# Trigonometric equations?

• Mar 9th 2011, 03:19 PM
homeylova223
Trigonometric equations?
I have two problems that I am not entirely sure how to

The first one is

(1/cosx-sinx)= cosx+sinx

Now I am not entirely sure how to this one but would I turn the right side into a fraction by placing one under it then cancelling it out?

My second question is

sinxcosx= 1/2

Would I do
sinxcosx-1/2=0 then what next as I am not sure how to proceed(Crying)
• Mar 9th 2011, 03:44 PM
pickslides
Quote:

Originally Posted by homeylova223

My second question is

sinxcosx= 1/2

Would I do
sinxcosx-1/2=0 then what next as I am not sure how to proceed(Crying)

Multiply both sides by 2 giving

$\displaystyle \sin x\cos x= \frac{1}{2}$

$\displaystyle 2\sin x\cos x= 1$

$\displaystyle \sin 2x= 1$

You have it from here?
• Mar 9th 2011, 03:49 PM
e^(i*pi)
Quote:

Originally Posted by homeylova223
I have two problems that I am not entirely sure how to

The first one is

(1/cosx-sinx)= cosx+sinx

Now I am not entirely sure how to this one but would I turn the right side into a fraction by placing one under it then cancelling it out?

My second question is

sinxcosx= 1/2

Would I do
sinxcosx-1/2=0 then what next as I am not sure how to proceed(Crying)

$\dfrac{1-\cos(x)\sin(x)}{\cos(x)} = \cos(x)+ \sin(x)$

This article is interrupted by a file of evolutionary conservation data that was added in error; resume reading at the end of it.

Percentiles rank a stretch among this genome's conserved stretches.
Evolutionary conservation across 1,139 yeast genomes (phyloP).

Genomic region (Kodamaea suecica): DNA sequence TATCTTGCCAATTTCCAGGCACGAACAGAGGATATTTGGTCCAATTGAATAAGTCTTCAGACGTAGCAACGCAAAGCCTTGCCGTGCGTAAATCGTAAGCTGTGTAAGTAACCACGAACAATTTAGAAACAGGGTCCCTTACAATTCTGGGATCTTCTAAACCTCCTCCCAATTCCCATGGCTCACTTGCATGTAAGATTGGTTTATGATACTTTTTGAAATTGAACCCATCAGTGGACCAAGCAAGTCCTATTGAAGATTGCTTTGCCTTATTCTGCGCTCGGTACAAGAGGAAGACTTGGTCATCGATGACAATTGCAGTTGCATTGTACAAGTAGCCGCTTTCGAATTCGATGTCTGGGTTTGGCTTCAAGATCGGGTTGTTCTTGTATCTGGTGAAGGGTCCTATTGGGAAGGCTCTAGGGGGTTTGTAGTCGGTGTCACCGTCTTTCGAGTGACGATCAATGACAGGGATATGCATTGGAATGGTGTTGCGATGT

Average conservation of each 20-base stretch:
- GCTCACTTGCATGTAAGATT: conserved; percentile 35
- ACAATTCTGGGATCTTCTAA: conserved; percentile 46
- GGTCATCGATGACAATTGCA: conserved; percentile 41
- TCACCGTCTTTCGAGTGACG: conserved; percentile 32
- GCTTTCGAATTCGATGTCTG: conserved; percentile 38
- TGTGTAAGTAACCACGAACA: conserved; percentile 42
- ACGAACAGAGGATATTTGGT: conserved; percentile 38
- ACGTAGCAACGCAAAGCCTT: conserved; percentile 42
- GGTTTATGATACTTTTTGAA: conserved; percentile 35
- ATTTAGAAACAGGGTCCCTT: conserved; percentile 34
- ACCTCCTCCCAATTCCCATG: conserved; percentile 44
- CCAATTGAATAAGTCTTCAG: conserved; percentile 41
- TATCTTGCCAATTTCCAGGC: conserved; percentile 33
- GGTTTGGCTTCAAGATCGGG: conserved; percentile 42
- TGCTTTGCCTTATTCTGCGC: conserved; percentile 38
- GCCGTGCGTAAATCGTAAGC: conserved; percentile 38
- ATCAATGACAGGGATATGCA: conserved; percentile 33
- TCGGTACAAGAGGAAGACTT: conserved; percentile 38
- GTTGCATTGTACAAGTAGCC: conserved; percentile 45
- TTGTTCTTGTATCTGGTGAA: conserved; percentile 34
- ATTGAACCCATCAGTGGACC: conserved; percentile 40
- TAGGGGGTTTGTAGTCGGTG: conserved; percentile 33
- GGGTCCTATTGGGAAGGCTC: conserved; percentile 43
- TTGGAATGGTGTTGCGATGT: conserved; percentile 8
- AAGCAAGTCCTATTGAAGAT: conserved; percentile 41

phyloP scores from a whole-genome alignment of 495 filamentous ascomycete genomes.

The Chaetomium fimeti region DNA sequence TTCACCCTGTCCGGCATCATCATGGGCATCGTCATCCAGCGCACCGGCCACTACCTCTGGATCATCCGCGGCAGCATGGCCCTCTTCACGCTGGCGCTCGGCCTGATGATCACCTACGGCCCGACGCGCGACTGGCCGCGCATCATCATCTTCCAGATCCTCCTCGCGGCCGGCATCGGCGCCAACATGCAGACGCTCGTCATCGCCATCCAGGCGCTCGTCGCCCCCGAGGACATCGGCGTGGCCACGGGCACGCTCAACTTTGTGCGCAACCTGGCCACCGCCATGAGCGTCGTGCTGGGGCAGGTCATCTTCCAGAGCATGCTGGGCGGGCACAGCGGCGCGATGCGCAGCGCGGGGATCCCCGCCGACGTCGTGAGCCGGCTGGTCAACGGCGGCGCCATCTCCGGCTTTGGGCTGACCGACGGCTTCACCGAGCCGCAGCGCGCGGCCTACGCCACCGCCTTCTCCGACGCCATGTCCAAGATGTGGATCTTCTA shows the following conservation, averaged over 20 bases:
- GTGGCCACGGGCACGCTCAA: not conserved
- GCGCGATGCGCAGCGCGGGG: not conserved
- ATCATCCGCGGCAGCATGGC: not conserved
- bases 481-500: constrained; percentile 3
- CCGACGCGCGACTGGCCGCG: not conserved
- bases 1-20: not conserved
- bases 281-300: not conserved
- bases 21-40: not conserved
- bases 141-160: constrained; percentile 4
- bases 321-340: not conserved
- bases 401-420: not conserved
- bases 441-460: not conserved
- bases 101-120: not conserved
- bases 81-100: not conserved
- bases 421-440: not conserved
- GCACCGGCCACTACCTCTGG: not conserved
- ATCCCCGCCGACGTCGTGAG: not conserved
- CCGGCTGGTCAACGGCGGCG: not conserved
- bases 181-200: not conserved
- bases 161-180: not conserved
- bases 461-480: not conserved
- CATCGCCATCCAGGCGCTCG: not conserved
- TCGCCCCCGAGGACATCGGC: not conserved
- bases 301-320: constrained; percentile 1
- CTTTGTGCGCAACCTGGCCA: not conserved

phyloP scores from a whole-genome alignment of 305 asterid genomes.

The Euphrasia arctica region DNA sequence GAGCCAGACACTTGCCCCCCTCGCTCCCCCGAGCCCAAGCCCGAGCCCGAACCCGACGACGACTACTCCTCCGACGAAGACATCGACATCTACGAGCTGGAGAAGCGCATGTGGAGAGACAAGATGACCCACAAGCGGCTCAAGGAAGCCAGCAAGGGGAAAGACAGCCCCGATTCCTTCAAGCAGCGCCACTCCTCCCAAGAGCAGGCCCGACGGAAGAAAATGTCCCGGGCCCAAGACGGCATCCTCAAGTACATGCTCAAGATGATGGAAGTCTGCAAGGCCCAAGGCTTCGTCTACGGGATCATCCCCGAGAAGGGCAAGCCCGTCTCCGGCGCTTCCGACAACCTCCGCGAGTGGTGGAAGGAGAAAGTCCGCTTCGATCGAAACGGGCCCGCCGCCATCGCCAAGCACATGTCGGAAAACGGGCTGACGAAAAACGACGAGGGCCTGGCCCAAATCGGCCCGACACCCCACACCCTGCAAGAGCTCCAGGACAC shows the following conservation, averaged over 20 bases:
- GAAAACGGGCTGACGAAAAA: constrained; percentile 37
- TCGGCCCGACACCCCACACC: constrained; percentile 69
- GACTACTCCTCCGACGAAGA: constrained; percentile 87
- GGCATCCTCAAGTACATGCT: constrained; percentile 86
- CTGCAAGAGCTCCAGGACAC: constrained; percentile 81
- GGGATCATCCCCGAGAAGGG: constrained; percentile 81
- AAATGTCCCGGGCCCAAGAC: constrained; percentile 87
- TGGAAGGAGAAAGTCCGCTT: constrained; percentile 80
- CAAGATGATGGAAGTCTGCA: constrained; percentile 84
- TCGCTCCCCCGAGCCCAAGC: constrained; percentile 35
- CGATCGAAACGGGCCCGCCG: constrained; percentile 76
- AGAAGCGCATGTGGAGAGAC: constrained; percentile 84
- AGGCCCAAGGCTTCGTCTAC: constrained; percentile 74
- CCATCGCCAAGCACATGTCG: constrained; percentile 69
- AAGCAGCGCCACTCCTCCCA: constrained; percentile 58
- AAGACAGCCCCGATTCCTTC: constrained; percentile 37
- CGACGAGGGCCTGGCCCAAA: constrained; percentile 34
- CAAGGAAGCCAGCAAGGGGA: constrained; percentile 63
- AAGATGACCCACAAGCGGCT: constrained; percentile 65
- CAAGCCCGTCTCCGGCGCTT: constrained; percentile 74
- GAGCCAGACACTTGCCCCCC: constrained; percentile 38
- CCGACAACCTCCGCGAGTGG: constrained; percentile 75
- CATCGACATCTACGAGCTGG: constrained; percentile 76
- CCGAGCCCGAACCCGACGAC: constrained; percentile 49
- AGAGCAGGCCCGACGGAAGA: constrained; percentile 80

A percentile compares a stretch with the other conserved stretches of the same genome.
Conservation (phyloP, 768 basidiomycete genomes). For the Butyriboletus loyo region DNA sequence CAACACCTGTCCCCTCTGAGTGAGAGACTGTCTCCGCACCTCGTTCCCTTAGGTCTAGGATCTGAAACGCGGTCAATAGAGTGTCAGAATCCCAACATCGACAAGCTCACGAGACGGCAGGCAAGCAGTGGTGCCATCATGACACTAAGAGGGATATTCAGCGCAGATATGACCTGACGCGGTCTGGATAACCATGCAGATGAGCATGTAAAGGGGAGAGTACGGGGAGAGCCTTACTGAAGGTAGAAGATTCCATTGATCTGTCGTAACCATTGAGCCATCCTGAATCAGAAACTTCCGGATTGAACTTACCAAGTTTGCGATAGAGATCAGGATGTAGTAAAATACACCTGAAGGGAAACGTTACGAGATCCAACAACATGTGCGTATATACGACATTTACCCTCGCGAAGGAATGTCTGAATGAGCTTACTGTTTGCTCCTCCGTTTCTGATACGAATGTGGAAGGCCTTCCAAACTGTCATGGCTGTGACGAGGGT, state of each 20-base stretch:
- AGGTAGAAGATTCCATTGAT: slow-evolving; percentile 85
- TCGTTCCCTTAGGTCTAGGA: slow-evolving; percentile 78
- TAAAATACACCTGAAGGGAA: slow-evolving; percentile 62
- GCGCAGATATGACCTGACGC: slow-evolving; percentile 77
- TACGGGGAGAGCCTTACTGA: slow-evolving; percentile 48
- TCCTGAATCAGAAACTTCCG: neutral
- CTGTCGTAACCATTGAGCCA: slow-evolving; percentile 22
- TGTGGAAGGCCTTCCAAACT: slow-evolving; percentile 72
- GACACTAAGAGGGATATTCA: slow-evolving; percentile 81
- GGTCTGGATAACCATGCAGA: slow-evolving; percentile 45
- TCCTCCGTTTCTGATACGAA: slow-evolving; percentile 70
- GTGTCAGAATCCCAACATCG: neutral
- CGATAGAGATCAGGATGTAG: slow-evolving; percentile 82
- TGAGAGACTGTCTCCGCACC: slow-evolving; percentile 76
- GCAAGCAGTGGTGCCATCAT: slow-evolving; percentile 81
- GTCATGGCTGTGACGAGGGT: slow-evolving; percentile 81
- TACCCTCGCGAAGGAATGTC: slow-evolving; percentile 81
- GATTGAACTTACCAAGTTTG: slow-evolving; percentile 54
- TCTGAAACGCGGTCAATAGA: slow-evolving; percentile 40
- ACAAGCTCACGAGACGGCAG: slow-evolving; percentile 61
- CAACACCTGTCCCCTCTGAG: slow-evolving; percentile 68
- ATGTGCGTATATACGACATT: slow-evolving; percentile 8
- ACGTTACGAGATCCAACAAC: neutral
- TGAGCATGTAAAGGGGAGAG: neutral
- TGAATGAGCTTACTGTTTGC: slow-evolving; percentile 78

$1 - \cos(x)\sin(x) = \cos^2(x)+\sin(x)\cos(x)$

$1 - \cos^2(x) = 2\sin(x)\cos(x) \implies \sin^2(x) = \sin(2x)$

Which is a nasty little equation to solve.

Did you happen to mean $\dfrac{1}{\cos(x)-\sin(x)} = \cos(x) + \sin(x)$ which is much easier to solve - multiply through and use the difference of two squares to get a double angel identity
• Mar 9th 2011, 03:57 PM
homeylova223
Yes I meant the one that is easier to solve. The one you wrote on the bottom part.

The thing is I am not sure how to multiply through. Is it like cross multiplication? Like 1 x 1 and then cosx-sinx times cosx+sinx
• Mar 9th 2011, 04:29 PM
e^(i*pi)
Yes, it's the same as cross multiplication but in this instance it's easier to solve by multiplying both sides by $\cos(x) - \sin(x)$

$\dfrac{1}{\cos(x)-\sin(x)} \times (\cos(x) - \sin(x)) = (\cos(x)+ \sin(x)) \times (\cos(x)-\sin(x))$

$\implies 1 = (\cos(x)+\sin(x))(\cos(x)-\sin(x))$

The RHS is of the form $(a-b)(a+b)$ so it's time for the difference of two squares to expand
• Mar 10th 2011, 05:01 PM
homeylova223
I have one follow up question

I managed to reduce it to
1= cosx^2-sinx^2 Would I do this?
1-cosx^2=-sinx^2
sinx^2=-sinx^2
sinx^2+sinx^2= 0 factor sinx^2
sinx^2=0
sinx=0
x= pi (Thinking)
• Mar 11th 2011, 03:19 AM
e^(i*pi)
Quote:

Originally Posted by homeylova223
I have one follow up question

I managed to reduce it to
1= cosx^2-sinx^2 Would I do this?
1-cosx^2=-sinx^2
sinx^2=-sinx^2
sinx^2+sinx^2= 0 factor sinx^2 -e^(i*pi): You're not factoring so much as dividing by 2
sinx^2=0
sinx=0
x= pi (Thinking)

Yes, I was thinking of $\cos(2x) = \cos^2(x)-\sin^2(x)$ giving $\cos(2x) = 1$ but your method is fine although while $x = \pi$ is a solution but it's not the only one. Check $\sin(0)$ (Wink)